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John Grisham spoke to UVA politics class

John Grisham spoke to UVA politics class

John Grisham spoke to a University of Virginia politics class on March 23. The best-selling author spoke candidly to hundreds of students about his seven years as a state representative in Mississippi. Grisham said he became bored and fed up with politics and that’s when he became a writer.

It was Grisham’s frustration with the state’s legislature that spawned “A Time to Kill,” the first of more than a dozen best-selling legal thrillers that have brought him international acclaim.

Speaking to University of Virginia students in professor Larry J. Sabato’s Introduction to American Politics course, Grisham said he came out of the University of Mississippi Law School having somewhat mapped his life’s plan.

And that plan began taking shape in 1983 as the then-28-year-old Grisham campaigned against, and beat, a longtime Mississippi House of Representatives incumbent.

But Grisham started becoming blasé about politics as he spent months knocking on thousands of doors during his first campaign.

“About half of the doors were of people who were not registered to vote,” he said.

But Grisham said he listened to people’s complaints because he wanted to put up as many signs in as many yards as he could.

Once in the legislature, Grisham and others took up a campaign to oust a speaker of the House who they thought had been in power too long.

When that effort failed, he and the others who mounted the campaign found it hard to be effective.

Nevertheless, Grisham ran again for office four years later, that time unopposed. With his victory seemingly sewn up, Grisham again mounted a campaign to knock off an incumbent senator with whom he was at odds.

“Turns out that the state senator had recruited two ladies to run against me,” he said.

In the end, both incumbents won re-election.

But Grisham was not long for the political world, and in 1990 left the legislature. By that time, the film rights to “A Time to Kill” had been purchased and his eventual bestseller “The Firm” was in the works.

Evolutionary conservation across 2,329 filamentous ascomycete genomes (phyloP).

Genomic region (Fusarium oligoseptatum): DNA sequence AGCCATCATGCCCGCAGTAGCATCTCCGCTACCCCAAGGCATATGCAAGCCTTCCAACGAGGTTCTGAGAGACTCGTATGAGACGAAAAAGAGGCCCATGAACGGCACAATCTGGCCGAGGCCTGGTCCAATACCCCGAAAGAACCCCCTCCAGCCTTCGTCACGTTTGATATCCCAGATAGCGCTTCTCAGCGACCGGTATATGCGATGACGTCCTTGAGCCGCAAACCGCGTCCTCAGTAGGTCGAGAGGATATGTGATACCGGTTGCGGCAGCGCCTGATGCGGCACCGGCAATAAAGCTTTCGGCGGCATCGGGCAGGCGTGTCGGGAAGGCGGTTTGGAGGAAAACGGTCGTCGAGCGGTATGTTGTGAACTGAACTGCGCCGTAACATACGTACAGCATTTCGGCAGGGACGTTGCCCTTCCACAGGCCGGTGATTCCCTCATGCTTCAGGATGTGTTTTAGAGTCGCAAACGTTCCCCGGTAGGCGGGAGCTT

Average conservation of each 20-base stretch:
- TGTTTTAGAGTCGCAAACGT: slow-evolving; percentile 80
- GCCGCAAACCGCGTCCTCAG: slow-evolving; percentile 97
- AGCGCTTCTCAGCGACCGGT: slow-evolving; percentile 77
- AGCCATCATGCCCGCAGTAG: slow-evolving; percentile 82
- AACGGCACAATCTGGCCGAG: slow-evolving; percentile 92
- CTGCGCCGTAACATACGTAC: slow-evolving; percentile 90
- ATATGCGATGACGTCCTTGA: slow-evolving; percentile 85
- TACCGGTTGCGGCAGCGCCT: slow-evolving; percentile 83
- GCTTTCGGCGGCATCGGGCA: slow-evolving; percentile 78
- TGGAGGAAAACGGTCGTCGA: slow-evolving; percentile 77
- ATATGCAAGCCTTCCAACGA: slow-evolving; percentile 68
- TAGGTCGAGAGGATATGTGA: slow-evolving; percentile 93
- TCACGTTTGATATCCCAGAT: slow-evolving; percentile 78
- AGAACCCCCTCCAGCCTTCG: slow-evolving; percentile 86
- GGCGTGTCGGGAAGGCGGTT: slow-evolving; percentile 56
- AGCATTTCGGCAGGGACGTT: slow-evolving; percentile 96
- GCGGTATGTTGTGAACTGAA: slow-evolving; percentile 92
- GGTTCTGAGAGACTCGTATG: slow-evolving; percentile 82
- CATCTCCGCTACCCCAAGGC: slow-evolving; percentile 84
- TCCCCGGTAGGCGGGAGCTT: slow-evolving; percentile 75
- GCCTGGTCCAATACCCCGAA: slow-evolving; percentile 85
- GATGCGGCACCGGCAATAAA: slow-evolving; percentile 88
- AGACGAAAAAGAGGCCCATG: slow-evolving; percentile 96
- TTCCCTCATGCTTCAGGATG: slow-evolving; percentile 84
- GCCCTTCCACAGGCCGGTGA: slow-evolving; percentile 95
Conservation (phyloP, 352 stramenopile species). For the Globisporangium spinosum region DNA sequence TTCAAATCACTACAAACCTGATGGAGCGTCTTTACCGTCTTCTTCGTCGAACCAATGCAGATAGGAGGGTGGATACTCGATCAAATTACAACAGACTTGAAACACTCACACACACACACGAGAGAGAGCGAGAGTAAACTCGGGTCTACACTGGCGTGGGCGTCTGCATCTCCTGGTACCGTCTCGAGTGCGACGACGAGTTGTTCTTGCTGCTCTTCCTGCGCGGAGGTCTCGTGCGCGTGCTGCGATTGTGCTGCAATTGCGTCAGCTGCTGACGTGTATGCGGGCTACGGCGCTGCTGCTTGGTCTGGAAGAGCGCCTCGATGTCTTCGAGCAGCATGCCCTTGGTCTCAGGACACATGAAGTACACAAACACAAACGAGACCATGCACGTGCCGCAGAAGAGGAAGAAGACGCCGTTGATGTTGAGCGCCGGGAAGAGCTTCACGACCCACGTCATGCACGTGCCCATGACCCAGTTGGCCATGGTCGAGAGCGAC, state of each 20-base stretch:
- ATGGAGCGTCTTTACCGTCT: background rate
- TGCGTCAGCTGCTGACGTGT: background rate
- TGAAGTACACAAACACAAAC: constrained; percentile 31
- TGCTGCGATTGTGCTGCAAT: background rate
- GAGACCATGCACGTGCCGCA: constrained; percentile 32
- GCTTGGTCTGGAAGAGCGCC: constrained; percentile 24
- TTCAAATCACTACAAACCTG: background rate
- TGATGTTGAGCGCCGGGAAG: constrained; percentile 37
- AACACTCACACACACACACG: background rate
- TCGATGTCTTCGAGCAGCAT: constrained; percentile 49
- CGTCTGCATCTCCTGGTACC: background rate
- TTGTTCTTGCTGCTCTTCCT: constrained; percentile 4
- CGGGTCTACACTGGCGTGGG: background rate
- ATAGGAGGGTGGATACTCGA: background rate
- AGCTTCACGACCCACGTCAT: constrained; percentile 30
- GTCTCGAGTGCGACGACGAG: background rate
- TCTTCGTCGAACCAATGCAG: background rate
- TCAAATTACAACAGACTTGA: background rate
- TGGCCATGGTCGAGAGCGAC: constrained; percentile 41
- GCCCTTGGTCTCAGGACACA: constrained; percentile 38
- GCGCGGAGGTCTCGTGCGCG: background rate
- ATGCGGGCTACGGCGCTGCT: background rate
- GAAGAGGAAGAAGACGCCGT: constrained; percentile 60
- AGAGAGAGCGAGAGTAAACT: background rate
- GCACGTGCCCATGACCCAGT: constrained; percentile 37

“Once people vote for you they think they own a piece of you,” he said. “I never adjusted to the constituents. They all wanted something. … There was a long list of things they expected you to do.”

During his time in the legislature, he recalled, everybody was trying to crush everybody else’s legislation.

“Huge sections of [“A Time to Kill”] were written in the state capitol because I had nothing else to do,” he said.

On his time in the legislature: “I accomplished nothing.”

Twenty-one novels later, the author has rebounded and today leaves politicking to the professionals — showing his support for friend and fellow Democrat Hillary Rodham Clinton during the presidential race.

“We’re still disappointed [at Clinton’s loss],” Grisham said of himself and his wife, Renee. “But at the same time we’re excited by the change.”

But Clinton is not the only Democrat Grisham supports. He has contributed hundreds of thousands of dollars to campaigns. According to the Virginia Public Access Project, Grisham donated $431,325 to political causes and campaigns from 1998 to 2008. Just last December he gave $50,000 to Terry McAuliffe’s gubernatorial campaign.

“Terry’s an old friend. We sort of go back to the old Clinton administration and I’ve known him for a long time. I think he’d make a wonderful governor, and that aside, Terry’s ability to raise money is going to be crucial,” said Grisham.

Asked by a student what he thought of President Barack Obama’s administration so far, Grisham said, “I think he’s got to get away from this Jay Leno, rock-star stuff [referring to the president’s appearance on “The Tonight Show” last week]. … If he can survive the economy, the potential is there for greatness.”

Finally, Grisham says he’s always looking for his next book idea. He also told the class he’s lucky to have never faced “writer’s block.”

1 Comments

  • March 24, 2009 at 3:42 PM David McMillan

    One day I hope Grisham will write about or make a speech regarding the devastating effects of the political/legal system’s failure to disclose The Public Duty Doctrine to the general public, especially young students learning about the system. From the government’s point of view, The Public Duty Doctrine states that the government and its agents (ie, police, districts attorneys)have no legal duty to protect; that they cannot be held liable for failing to protect because there was no legal duty to protect in the first place. Consider, then, the devastating effects for decades of police brandishing on their vehicles such things as “Protect & Serve.” One day, Grisham might have the wherewithal to do what Harriet Beecher Stowe did.

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